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MMC (M Symbol) for datum in FCF

MMC (M Symbol) for datum in FCF

MMC (M Symbol) for datum in FCF

If any clearance hole is a datum the corresponding feature control frames have MMC (M symbol) next to datum?

RE: MMC (M Symbol) for datum in FCF

Your question is not clear Please expand on your issue.

RE: MMC (M Symbol) for datum in FCF

Yes, a hole that is a datum (well, a datum feature) can then be referenced in other feature control frames with an M (technically called MMB, if one is using the ASME standard). However, there are exceptions: a callout for concentricity, symmetry, circular runout, or total runout cannot use the M or L anywhere in the feature control frame, even on a datum letter that is referring to a hole. That's just because of the nature of those symbols, not a fault in the datum.

John-Paul Belanger
Certified Sr. GD&T Professional
Geometric Learning Systems

RE: MMC (M Symbol) for datum in FCF


I am new to the forum and would not have read "into" the statement as you did (to create a response). Thanks for the "instruction".

RE: MMC (M Symbol) for datum in FCF

mkcski, welcome. Many questions on this forum tend to be a bit lacking in details and asking for more info while a good idea may not always get the extra info you need - especially if a language barrier exists.

Folks like Belanger that can learn to read between the lines or extrapolate from the limited info, and then give a reasoned response clearly stating any assumption (e.g. referencing if they are ASME or ISO...) are often among the most tipped members.

Posting guidelines FAQ731-376: Eng-Tips.com Forum Policies http://eng-tips.com/market.cfm? (probably not aimed specifically at you)
What is Engineering anyway: FAQ1088-1484: In layman terms, what is "engineering"?

RE: MMC (M Symbol) for datum in FCF


Thanks for the input. I have a Senior GDTP certification (#0199) and have taught/consulted GDT in the South Central PA region for over 30 years. I have a day job as a Mfg Engr making very large hydro turbine machinery. Given this, my GDT teaching/consulting time is limited to evenings (after office hours) within and hours' drive. I look forward to "peeking" at the forum on a more frequent basis and maybe offer a post or two if I can add anything to the discussion.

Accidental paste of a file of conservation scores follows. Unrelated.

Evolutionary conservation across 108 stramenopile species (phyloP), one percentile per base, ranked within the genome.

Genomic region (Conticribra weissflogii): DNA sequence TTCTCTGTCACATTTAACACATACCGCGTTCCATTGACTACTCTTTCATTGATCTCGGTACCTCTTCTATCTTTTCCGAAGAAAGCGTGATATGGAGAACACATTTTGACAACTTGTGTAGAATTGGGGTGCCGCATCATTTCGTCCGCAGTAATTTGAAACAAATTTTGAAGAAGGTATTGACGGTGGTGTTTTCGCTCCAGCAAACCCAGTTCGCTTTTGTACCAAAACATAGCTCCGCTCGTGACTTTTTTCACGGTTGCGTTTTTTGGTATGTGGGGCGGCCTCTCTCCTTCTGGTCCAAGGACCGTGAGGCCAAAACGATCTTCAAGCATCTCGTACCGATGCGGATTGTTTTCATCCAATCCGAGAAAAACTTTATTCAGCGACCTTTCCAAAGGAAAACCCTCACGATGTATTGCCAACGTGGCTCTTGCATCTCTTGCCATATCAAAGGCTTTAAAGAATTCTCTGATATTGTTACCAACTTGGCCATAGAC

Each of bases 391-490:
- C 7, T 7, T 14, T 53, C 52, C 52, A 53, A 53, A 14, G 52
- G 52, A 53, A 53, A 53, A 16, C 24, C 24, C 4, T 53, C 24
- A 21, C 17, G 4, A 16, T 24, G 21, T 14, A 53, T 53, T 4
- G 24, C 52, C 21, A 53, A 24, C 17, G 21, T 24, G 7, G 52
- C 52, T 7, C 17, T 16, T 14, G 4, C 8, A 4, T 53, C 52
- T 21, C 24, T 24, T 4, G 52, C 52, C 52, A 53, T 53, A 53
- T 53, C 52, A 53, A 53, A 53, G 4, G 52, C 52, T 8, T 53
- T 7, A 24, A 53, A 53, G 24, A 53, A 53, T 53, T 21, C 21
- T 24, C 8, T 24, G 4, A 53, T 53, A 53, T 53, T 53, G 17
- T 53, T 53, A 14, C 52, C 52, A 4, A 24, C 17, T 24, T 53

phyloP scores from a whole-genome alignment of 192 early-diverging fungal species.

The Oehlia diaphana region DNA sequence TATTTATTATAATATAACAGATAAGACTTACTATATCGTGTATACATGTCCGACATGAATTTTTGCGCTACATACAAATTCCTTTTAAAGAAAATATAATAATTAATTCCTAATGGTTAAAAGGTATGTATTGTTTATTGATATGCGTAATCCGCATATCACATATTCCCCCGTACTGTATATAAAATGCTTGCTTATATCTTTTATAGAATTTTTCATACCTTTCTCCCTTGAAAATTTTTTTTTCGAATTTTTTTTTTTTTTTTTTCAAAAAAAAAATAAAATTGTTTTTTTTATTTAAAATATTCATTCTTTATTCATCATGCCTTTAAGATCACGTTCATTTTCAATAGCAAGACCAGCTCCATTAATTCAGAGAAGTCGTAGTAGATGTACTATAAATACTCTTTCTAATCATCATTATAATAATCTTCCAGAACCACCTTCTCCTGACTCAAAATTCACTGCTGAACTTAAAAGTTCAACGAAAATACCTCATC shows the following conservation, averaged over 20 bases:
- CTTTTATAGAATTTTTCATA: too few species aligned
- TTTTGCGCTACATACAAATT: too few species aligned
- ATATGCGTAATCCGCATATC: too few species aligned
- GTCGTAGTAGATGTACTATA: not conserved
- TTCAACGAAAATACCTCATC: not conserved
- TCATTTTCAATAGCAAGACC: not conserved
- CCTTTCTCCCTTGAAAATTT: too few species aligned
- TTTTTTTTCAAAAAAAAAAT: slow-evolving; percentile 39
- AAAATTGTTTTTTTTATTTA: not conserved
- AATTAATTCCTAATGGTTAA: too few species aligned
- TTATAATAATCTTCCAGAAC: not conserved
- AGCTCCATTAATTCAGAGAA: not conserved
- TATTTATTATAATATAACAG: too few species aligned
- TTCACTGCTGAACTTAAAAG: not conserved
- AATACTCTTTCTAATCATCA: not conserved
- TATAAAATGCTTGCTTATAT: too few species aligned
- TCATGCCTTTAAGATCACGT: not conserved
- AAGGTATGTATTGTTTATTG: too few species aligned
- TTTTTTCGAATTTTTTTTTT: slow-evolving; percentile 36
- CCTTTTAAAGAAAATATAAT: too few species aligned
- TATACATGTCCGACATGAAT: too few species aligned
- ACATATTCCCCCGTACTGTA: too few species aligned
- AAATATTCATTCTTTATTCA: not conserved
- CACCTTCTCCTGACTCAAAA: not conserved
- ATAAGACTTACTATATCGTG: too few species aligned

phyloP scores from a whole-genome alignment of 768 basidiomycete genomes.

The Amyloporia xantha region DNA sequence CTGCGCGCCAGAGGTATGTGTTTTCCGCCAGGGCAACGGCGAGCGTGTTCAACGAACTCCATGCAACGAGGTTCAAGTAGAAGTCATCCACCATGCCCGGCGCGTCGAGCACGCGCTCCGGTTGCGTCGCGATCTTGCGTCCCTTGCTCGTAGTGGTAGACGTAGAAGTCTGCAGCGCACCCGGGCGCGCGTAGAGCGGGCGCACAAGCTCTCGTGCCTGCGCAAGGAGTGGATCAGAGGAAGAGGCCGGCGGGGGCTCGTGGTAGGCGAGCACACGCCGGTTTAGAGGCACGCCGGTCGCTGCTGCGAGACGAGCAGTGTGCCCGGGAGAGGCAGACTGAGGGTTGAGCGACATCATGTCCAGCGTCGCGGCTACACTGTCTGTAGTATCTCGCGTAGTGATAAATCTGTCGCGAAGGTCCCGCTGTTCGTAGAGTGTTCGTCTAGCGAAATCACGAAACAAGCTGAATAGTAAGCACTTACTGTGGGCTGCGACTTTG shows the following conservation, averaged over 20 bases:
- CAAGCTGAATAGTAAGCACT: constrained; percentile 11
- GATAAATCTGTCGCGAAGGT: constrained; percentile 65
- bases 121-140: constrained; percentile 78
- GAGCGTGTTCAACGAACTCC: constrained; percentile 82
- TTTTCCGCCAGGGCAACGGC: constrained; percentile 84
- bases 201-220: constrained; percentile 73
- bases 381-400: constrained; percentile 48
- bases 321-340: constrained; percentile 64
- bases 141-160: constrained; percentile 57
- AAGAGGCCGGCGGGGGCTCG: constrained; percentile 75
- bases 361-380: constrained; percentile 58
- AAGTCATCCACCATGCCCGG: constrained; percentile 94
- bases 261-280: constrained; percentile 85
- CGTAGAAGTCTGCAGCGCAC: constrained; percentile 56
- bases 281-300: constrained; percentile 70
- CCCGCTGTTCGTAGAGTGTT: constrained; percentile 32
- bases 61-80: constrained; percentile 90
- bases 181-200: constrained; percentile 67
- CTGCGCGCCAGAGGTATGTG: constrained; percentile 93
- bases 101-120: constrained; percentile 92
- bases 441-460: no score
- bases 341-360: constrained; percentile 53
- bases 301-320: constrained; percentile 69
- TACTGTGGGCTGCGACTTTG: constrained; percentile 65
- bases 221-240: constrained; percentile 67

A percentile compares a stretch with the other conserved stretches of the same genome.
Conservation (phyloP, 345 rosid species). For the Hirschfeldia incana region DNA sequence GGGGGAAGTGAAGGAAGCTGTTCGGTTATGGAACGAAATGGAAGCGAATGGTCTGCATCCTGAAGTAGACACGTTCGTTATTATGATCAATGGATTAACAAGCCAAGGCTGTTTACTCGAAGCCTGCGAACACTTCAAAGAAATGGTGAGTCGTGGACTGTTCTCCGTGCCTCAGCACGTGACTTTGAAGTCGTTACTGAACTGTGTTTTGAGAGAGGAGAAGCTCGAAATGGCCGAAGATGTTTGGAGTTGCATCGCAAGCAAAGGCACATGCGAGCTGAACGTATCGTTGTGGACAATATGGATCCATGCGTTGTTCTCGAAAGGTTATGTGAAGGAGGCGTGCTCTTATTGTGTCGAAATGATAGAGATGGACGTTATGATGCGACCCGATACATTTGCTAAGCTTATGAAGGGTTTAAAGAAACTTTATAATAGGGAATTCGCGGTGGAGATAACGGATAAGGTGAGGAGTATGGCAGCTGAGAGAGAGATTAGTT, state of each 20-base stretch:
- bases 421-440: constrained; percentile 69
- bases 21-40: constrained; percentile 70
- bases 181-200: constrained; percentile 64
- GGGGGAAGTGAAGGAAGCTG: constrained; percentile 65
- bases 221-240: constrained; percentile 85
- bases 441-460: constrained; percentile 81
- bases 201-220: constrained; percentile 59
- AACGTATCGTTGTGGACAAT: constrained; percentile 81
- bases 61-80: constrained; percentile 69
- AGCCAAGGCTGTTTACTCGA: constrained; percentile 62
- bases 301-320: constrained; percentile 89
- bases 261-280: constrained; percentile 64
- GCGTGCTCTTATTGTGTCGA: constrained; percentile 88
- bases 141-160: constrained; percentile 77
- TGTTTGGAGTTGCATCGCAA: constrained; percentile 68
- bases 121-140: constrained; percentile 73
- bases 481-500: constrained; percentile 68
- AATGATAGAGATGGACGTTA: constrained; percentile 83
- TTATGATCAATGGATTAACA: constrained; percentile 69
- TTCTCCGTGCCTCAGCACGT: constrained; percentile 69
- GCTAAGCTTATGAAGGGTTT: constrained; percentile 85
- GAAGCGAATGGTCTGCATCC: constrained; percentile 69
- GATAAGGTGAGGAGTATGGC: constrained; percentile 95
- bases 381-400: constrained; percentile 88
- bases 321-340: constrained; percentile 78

RE: MMC (M Symbol) for datum in FCF

One may also come to a conclusion that OP wants to get a confirmation that if a clearance hole is datum feature, it should always be referenced at MMB in a feature control frame.

If that is the case, it is of course not true. J-P (Belanger) gave one reason, but the other may simply be a function of the part. There are cases where from a functional standpoint it is better to have datum clearance hole referenced at RMB (or even LMB) in a feature control frame, even though the feature control frame could technically have the datum clearance hole referenced at MMB.

As it was already mentioned, OP's clarification is most likely needed.

RE: MMC (M Symbol) for datum in FCF

Yes, that's perfectly legal. It means that the datum is simulated at its "maximum material boundary." Notice that datum A in your case can't have an M modifier because datum A is just a plane with no such thing as maximum material.

To verify the position tolerance of the lower-left hole, you'd have to set the part down onto datum feature A (set it on a table or surface plate) and then put a fixed-size pin into the upper-left hole. (I can't tell you what size pin because I don't know the tolerance on the .500 hole size.)

Here's what it boils down to: When tolerancing to a datum that has an M after it, they are saying that there may be allowable looseness. Depending on the size of those four holes, the entire part may be able to jiggle around the mating pins (what is called "datum shift"). However, unlike the M after a geometric tolerance number, this datum shift can't be directly added to the position tolerance.

Two other side notes -- Yours is an academic example, but in the real world it's often the case where all four holes are lumped together under a single position tolerance; this allows for them to all create a single datum B.
The other side note -- you've stumbled upon one of the more difficult things in GD&T to really understand glasses

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